Brody Jessee picked in 10th round by Reds in MLB Draft
Posted by Van Williams, ALB Media Director | Jul 18, 2022
Even though Anchorage’s Brody Jessee knew he would get drafted at some point today, the moment still caught him off guard.
Seeing your name scroll across the bottom of the TV screen will do that.
“It's all kind of just setting in now,” he said after getting picked in the 10th round by the Cincinnati Reds. “It’s very cool.”
It’s also historic.
Jessee was selected with the 303rd overall pick, making him the eighth-highest Alaskan among the 38 players from the state to be taken in the MLB Draft.
When it comes to Anchorage, only Brian Montalbo (4th round, Braves), Jonny Homza (5th round, Padres) and Trajan Langdon (6th round, Padres) have been drafted higher than Jessee.
The 21-year-old rocket right-hander out of Gonzaga University knew he would get drafted because of previous conversations he had had with his agent and scouts from different teams around the league.
“They were projecting second day,” he said.
“I was sitting there watching all of my teammates get drafted and just taking phone calls from everybody, thinking about where I might land and talking to my agent.”
The buildup to the moment he got drafted was crazy as he heard from the Phillies, Reds, Cubs and Yankees.
His phone kept ringing and ringing.
“They were calling talking numbers,” he said. “How about 7th, the 8th? How about 9th, how about after the 10th, trying to figure out what they were going to sign for as the picks were flying by. I was trying to talk to my agent about them, and he was hearing things. It was a whole thing.”
Jessee felt like he was living out a movie about the draft, with plot twists, nervous moments and a happy ending.
“The whole dramatic thing that you see on TV ended up happening to me,” Jessee said with a laugh. “But it was fun. It’s a lot of relief, a lot of excitement. My whole life for the next four or five years got decided today.”
The former South all-star is coming off his sophomore season at Gonzaga, where he ranked second with 18 appearances on a 37-19 team that advanced to the NCAA Tournament. The 6-foot-4 reliever furnished a 4.58 ERA in 35.1 innings with 48 strikeouts to 19 walks.
“My season itself, result wise, was a little underwhelming for myself just because I had set some lofty goals,” he said.
Still, there were marvelous moments like his two takeover performances, first against No. 4 Oklahoma State and then against West Coast Conference opponent Pepperdine.
He showcased a 97-mph fastball at Oklahoma State, mowing through the order on his way to racking up seven Ks in 3.2 scoreless inning and earning the win in a 2-1 victory.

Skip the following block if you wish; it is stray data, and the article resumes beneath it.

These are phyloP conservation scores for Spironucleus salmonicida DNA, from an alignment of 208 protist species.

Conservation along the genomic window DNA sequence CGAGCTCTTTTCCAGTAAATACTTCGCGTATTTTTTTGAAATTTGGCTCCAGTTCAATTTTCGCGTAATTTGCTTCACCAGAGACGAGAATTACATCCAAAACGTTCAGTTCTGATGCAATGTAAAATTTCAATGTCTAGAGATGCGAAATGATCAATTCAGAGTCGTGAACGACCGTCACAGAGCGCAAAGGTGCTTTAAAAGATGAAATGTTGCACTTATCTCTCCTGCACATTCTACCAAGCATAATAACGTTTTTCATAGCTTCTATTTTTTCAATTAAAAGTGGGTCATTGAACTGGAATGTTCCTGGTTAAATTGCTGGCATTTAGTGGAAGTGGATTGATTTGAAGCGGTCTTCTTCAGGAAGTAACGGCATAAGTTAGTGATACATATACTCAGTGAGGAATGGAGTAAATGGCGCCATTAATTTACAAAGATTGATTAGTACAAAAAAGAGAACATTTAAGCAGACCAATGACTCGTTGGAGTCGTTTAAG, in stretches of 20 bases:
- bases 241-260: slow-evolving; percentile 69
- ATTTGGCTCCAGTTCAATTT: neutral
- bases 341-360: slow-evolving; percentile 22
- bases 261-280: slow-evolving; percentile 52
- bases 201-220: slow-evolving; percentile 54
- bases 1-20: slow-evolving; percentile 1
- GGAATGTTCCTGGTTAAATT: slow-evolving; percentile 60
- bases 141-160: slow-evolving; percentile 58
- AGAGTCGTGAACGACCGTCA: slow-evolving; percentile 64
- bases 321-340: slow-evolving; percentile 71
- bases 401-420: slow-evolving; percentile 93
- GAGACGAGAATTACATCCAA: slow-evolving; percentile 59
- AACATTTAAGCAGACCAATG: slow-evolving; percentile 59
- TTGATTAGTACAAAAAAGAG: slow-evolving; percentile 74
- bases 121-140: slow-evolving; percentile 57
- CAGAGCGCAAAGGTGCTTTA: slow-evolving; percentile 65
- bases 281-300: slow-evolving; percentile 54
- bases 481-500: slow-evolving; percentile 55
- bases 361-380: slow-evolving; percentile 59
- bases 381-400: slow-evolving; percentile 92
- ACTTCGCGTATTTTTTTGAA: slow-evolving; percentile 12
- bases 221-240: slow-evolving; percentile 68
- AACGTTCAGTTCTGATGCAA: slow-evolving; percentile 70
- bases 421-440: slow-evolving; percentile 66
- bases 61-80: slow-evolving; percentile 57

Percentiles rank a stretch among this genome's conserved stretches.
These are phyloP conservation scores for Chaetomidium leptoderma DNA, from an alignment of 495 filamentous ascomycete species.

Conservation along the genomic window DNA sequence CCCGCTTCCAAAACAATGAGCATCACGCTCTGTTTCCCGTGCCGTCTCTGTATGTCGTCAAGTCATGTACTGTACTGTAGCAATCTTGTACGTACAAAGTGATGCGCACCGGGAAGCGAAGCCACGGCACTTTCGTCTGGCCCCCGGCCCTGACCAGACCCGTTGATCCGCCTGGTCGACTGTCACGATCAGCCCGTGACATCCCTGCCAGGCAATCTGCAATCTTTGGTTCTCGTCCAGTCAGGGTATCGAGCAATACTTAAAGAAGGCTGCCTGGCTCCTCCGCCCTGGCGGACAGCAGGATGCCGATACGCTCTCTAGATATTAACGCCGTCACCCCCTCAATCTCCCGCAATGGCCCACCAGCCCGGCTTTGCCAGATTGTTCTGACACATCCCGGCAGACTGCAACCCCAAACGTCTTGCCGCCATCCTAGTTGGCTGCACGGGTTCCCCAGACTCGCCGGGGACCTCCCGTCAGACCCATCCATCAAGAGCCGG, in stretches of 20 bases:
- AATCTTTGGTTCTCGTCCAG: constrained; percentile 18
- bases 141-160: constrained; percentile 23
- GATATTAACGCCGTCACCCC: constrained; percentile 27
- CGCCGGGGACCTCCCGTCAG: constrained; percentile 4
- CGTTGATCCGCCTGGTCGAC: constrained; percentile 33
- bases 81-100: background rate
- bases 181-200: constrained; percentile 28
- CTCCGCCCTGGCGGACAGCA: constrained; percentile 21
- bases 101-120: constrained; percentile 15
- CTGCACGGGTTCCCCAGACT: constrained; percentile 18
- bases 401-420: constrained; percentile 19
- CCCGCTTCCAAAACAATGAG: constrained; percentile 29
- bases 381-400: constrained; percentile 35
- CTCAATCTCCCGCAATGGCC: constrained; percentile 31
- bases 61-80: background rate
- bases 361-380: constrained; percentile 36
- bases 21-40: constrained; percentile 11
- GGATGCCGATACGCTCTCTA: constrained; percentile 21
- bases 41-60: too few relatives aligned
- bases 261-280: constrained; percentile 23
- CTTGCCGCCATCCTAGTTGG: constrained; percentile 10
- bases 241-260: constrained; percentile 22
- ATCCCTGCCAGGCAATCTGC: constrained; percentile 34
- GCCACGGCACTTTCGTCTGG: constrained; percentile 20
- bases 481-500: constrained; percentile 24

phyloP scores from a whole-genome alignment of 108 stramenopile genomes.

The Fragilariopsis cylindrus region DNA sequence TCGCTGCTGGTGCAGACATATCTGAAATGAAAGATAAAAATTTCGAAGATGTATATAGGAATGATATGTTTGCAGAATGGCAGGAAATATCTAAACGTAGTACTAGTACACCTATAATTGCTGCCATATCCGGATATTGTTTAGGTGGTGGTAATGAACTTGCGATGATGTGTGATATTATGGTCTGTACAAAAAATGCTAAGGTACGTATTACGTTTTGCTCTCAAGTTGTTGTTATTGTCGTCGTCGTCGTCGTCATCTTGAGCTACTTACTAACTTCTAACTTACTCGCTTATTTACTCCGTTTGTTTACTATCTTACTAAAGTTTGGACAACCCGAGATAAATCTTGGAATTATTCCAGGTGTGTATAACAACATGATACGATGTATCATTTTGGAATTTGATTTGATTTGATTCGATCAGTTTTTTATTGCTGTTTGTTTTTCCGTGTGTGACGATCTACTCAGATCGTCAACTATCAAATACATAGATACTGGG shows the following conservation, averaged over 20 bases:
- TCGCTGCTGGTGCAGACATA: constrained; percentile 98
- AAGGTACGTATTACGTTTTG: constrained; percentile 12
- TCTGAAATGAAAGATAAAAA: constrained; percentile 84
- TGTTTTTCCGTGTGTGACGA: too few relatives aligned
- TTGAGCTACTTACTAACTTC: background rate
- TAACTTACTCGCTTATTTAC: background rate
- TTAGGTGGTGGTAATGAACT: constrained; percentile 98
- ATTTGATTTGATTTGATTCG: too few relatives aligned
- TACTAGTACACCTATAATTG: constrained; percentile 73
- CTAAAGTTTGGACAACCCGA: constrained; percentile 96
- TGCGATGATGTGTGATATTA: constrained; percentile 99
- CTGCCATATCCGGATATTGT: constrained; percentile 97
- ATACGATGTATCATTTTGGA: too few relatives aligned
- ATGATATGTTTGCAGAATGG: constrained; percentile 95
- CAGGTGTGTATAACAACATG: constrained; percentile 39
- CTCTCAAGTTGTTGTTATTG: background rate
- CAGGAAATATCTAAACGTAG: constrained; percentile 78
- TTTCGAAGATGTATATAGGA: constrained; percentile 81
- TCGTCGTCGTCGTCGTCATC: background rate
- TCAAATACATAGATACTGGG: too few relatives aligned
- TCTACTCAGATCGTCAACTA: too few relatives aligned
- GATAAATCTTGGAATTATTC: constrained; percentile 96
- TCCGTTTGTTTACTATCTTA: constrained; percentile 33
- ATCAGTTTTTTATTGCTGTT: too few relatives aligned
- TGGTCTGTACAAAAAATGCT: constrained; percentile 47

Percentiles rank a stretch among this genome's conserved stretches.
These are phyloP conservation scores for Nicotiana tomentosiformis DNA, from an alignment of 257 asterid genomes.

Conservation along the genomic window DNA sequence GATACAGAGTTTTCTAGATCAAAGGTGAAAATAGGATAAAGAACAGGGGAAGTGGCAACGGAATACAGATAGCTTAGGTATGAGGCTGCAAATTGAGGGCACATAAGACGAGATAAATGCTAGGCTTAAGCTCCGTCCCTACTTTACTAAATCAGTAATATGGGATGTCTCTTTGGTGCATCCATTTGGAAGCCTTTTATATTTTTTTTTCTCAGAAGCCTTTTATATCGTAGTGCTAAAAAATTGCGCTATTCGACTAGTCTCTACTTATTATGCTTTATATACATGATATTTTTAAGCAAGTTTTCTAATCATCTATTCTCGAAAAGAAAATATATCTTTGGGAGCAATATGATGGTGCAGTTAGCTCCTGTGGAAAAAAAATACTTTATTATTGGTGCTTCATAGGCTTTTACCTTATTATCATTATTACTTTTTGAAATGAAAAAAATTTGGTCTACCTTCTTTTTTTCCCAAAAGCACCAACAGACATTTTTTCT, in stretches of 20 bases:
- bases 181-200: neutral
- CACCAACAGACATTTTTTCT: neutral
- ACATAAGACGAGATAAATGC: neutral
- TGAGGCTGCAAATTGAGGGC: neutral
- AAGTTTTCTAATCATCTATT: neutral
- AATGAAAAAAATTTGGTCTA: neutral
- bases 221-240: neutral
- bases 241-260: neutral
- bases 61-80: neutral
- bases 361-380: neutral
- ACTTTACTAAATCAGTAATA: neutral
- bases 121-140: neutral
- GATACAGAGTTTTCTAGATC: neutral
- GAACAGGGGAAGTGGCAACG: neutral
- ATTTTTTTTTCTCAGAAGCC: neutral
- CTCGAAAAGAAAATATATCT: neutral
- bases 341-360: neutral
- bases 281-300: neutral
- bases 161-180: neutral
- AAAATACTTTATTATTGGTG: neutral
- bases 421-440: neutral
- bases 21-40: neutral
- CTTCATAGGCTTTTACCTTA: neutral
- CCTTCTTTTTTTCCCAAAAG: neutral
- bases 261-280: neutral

A month later he racked up a career-high 10 strikeouts in four frames against Pepperdine – the first Alaskan to record double-digit Ks against a NCAA Division I opponent since Sitka’s Matt Way of Washington State had 12 against Washington in 2009.
Jessee finished with 48 Ks, one more than Montalbo had with California in 2001.
“It was kind of a ‘prove it’ season, where scouts could see me go length over four innings, show them that I could be a starter potentially,” Jessee said. “From that standpoint the season went really well.”
Already armed with a flaming fastball and disappearing slider, Jessee this year added a changeup to his arsenal. Having a third pitch to consistently lean on for outs is a game changer for a pitcher. It’s an element he’s worked hard on that didn’t come easy.
“I was always tinkering with a third pitch but I could never really call it my third pitch,” he said. “It just didn’t have a consistent shape and it wasn’t coming off the same, and I’d lose it for months on end.”
But that’s changed with his changeup.
“I’m understanding the way the ball is supposed to move now and how it’s supposed to feel out of the hand,” Jessee said. “I’m learning along the way.
“Compared to everybody I’m competing against, I have minimal experience, so it’s a matter of making every inning count, every bullpen count.”
Jessee didn’t play in a summer league like the ABL, opting instead to wait for the draft and work out with his personal pitching coach, Johnny Meszaros – a former MLB draft pick in 2013 – of Anchorage.
“He started training me after my freshman year in college and that’s the full reason why I’m here now,” Jessee said of Meszaros. “I’ve been training with him, working the slider, working the changeup and just really trying to refine my shapes, and stay healthy, lifting hard and staying on pace.”
Jessee was not ranked among the top 250 players entering the draft, before going No. 303 to Cincinnati.
“(This) definitely validates all the work I put in wasn’t for nothing,” he said. “At least someone, somewhere, sees the value and potential in that, so it’s a nice way for me to get my foot in the door to hopefully play in the bigs someday.”